by Jarrett Hoffman
The last in a series of split-bill, pre-recorded recitals in this year’s Cleveland International Classical Guitar Festival debuted on June 11, containing excellent performances by Cleveland’s own Colin Davin on the first half, and Duo Melis of Spain and Greece on the second.
The centerpiece of Davin’s program was Leo Brouwer’s Sonata No. 2 for guitar, also known as Sonata del Caminante or “The Wanderer’s Sonata.” Not only does it explore different regions of Brazil, but it also shifts in style frequently, moving among spare beauty, a violent and extended tonality, and bluesy reflectiveness — together, a fascinating world of sound.
After an illuminating spoken introduction to the piece, Davin delivered a tour-de-force performance full of sensitivity, virtuosity, vibrant phrasing, and plenty of groove — in certain passages, you could see him give a little shimmy, enjoying the moment.
Short works surrounded the Brouwer. Davin began the program with a brief, improvised prelude — slow and melancholy — before launching into a set of three pieces played without pause: Antonio Lauro’s Valses Venezolanos Nos. 2 and 3, and Pedro Elías Gutiérrez’s Alma Llanera, the latter arranged by Alirio Díaz. Davin connected Alma Llanera to the waltzes via another short improvisation.
That set was fully convincing, with smooth transitions, but what was especially brilliant was the way Davin navigated the flow of each individual piece. Moving from one phrase into the next, at certain moments he made use of delicate rubato and an extra dose of sensitivity, and at others opted for an exciting burst of energy.
Following the Brouwer, another improvisatory prelude — this one gentle, and sparkling with harmonics — set the stage beautifully for Manuel María Ponce’s Estrellita, arranged by Celil Refik Kaya. Davin played that lovely gem with engagingly subtle expressivity. Finally, he paid tribute to the late Jorge Morel, playing his Danza Brasilera with a cool and easygoing sense of style, like dancing without breaking a sweat.
Spanish guitarist Susana Prieto and Greek guitarist Alexis Muzurakis of Duo Melis formatted their program very differently, beginning with the longest piece — Antoine de Lhoyer’s Duo Concertant, Op. 31, No. 2 — and following with four short-to-medium-length works.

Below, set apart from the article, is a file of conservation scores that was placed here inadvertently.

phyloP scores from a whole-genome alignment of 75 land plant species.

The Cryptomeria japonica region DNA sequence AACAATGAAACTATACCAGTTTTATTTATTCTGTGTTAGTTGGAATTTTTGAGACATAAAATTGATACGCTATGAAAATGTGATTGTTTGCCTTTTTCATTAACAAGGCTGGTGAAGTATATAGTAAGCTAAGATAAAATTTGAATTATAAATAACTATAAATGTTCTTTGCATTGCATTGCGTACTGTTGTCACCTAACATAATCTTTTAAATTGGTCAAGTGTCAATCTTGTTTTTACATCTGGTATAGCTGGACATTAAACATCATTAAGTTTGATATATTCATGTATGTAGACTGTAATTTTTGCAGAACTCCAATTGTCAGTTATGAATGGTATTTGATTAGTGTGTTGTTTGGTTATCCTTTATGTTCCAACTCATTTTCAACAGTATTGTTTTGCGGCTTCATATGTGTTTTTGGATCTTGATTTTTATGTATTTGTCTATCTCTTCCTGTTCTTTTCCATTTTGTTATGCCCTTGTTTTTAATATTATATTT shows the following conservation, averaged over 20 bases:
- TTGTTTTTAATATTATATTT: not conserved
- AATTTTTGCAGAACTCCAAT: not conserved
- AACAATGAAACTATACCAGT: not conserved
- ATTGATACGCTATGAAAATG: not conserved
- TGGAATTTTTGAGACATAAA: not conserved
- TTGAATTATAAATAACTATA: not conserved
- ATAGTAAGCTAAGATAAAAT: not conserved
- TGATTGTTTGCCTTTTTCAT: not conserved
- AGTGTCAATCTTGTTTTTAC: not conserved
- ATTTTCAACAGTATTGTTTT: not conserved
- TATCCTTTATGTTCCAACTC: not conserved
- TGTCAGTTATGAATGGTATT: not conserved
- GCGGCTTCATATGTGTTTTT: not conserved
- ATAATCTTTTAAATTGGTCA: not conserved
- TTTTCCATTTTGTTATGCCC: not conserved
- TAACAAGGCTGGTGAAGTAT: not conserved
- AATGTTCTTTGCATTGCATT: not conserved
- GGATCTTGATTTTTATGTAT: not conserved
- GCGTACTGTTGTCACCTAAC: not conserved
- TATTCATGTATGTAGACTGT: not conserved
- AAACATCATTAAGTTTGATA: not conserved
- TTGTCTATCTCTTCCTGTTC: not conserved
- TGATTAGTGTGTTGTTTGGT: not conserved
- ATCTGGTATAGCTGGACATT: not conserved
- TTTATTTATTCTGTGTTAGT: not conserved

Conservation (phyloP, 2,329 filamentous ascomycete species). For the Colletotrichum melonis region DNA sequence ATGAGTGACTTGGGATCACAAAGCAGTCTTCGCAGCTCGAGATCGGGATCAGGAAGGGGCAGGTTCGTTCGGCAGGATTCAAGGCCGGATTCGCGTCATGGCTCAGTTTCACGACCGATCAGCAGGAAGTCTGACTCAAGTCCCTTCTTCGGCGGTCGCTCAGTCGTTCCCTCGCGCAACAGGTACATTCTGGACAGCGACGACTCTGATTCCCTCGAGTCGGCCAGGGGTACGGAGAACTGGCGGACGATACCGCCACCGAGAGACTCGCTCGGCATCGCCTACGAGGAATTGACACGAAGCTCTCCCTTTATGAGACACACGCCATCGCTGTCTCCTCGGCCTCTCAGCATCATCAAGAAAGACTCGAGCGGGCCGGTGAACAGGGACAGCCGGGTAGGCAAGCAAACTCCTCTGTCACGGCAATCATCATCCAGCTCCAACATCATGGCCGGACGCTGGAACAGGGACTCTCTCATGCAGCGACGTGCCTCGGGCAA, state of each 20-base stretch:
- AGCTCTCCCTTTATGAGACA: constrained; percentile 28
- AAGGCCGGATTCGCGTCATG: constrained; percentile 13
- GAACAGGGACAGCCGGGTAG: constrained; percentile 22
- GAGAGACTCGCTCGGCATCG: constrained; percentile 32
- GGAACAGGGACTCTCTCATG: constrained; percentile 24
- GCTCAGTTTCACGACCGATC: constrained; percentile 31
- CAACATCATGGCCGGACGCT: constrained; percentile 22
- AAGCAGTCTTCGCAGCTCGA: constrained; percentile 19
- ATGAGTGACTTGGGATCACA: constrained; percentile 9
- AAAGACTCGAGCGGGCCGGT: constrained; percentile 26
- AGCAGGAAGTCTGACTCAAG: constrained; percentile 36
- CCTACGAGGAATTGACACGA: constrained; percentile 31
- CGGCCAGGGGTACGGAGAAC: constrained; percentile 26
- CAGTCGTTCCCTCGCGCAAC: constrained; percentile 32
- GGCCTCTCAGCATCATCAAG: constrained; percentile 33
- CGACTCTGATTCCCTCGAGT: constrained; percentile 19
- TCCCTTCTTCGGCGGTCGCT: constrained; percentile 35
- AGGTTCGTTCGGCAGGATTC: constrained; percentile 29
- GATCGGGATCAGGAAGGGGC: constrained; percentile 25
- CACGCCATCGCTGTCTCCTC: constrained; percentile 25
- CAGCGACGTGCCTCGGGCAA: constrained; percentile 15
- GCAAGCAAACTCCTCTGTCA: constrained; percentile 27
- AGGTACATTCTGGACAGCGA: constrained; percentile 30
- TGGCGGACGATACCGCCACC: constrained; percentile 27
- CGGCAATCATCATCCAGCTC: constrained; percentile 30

The Lhoyer showcased several of the duo’s virtues: their tight ensemble, which comes across as second-nature, their beautiful blend, and their close interpretive kinship — in the first movement, Allegro moderato, they built on each other’s phrases impressively, tossing back and forth the passages of rapid articulation. The piece itself doesn’t make the strongest impression, especially for its length, but it’s certainly worth stopping by the third movement, Adagio cantabile, where Prieto and Muzurakis took turns capturing soulful melodies and gentle accompaniment.
A pairing of keyboard works by Joseph-Nicolas-Pancrace Royer brought together the understated L’Aimable with the especially memorable Le Vertigo, where the composer’s insistent rhythms inspired a delightfully fiery approach from the players. Another highlight followed: Isaac Albéniz’s Mallorca, where Muzurakis made the melody sing with his sensitive phrasing, and offered a nicely pazed cadenza to boot.
All together, the broadcast ran on the long side at 90 minutes, but the ending was a special reward. In his early Danzas Argentinas, originally for piano, Alberto Ginastera conjures a remarkable combination of the abstract and the visceral, and in the hands of Duo Melis, the piece made quite an impact on two guitars.
The outer movements showed off the players’ impeccable timing and easy virtuosity, while the middle one shone a spotlight on Prieto, who delivered a beautiful melody spiked with chromatic tension. But most special in this arrangement are the unique harmonics in the second movement, and the work’s final bars, which bring with them the emphatic punctuation of a string slapping against the fretboard.
Published on ClevelandClassical.com June 25, 2021.
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